I couldn't think of ten books that influenced me, so I was relieved to be the only person left on the internet who hadn't been tagged by their friends to do this meme, but then I got asked on Facebook. I came up with a list but I wanted to talk about them each a little, and that's easier to do here than there.Anne of Green Gables by L.M. Montgomery
This book made me want to be an imaginative child. I thought myself nothing like the talkative, tangential Anne Shirley, but I aspired to be.
Then once I remember being in the car, going somewhere with my family, and seeing an old bus out the window as we passed it. "It looks like a tree," I said, pointing it out, "because it's brown on the bottom half and green on the top."
"Only you would think of these things, Holly," my mom said, and I thought my heart would burst with delight and pride. Especially because I hadn't even been trying
to be particularly whimsical just then.
Of course only in retrospect do I realize I had, and have, no trouble being the imaginative chatterbox that Anne was.Little House in the Big Woods by Laura Ingalls Wilder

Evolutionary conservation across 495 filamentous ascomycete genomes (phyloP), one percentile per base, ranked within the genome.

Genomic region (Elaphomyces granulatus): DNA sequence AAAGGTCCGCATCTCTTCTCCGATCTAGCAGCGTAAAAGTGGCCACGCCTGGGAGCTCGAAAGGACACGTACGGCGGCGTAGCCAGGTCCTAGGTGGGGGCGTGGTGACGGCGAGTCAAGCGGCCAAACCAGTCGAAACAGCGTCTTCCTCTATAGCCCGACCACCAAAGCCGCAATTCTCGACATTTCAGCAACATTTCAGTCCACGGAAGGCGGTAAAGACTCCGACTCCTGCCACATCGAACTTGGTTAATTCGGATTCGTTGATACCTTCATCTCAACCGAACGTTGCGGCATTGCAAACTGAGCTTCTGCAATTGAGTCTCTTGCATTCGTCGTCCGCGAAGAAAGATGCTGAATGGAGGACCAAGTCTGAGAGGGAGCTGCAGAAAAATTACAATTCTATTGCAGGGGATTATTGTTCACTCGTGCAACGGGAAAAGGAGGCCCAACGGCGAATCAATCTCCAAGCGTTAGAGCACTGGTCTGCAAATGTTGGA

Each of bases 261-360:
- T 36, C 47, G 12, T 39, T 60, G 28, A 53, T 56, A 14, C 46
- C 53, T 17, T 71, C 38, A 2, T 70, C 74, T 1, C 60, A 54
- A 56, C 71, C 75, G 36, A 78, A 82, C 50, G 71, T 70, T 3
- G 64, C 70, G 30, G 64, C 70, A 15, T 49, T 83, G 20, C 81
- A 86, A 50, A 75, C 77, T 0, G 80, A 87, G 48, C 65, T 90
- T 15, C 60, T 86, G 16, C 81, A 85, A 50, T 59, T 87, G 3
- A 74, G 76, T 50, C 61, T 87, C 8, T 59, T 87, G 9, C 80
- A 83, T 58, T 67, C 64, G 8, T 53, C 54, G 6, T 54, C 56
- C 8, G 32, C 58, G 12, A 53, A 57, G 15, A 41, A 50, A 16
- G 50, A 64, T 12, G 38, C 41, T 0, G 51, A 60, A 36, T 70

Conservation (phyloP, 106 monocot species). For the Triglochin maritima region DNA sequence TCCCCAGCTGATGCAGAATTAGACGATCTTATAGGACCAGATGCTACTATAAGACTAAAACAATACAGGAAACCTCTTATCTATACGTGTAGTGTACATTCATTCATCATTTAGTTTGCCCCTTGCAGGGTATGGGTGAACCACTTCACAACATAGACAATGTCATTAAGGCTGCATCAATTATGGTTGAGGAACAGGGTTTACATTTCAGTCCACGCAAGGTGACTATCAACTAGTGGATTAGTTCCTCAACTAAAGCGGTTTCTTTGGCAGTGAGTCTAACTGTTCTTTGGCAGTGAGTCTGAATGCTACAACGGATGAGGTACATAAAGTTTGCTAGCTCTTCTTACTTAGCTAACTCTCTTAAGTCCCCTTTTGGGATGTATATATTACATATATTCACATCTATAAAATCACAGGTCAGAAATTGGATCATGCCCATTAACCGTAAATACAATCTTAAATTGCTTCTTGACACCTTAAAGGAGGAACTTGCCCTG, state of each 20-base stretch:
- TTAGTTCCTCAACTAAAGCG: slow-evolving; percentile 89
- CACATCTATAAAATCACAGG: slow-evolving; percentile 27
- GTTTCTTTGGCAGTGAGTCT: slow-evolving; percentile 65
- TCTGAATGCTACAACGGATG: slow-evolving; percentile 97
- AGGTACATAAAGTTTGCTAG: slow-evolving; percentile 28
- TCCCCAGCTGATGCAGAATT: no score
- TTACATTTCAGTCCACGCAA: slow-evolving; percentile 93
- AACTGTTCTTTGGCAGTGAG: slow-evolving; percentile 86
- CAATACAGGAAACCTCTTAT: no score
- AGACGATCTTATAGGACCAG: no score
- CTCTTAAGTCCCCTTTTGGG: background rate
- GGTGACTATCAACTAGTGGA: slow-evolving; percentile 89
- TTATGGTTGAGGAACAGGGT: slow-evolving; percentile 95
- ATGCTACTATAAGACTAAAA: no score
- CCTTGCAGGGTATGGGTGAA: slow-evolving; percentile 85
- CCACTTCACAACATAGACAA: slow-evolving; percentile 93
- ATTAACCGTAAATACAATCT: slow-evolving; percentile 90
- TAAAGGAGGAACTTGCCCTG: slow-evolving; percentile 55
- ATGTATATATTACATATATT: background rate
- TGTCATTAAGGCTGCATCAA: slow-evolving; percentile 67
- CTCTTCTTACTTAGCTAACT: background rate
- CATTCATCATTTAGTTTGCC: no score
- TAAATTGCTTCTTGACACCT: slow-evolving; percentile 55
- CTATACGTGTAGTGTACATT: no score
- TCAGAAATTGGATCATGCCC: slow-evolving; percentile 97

Basically this one just means "I grew up on a farm." I was fascinated by a world so different, and yet recognizably similar. I mention the first book in the series here not just because it's first but because it was most like my own life, in the Upper Midwest with family all around to visit, before her life became houses built by her dad.Jurassic Park by Michael Crichton
I didn't realize it at the time, but this book got me started on science fiction. And of course I loved the movie. But this book I read to pieces; I remember falling asleep over it when I was babysitting, sneaking a look at it in my seventh-grade Life Science class when the boys sitting behind me where debating Star Trek vs. Star Wars (a debate which then as now held no interest for me)...it just seemed to be everywhere with me for a while.Of Mice and Men by John Steinbeck
Taught by the legendary Mr. Nordlie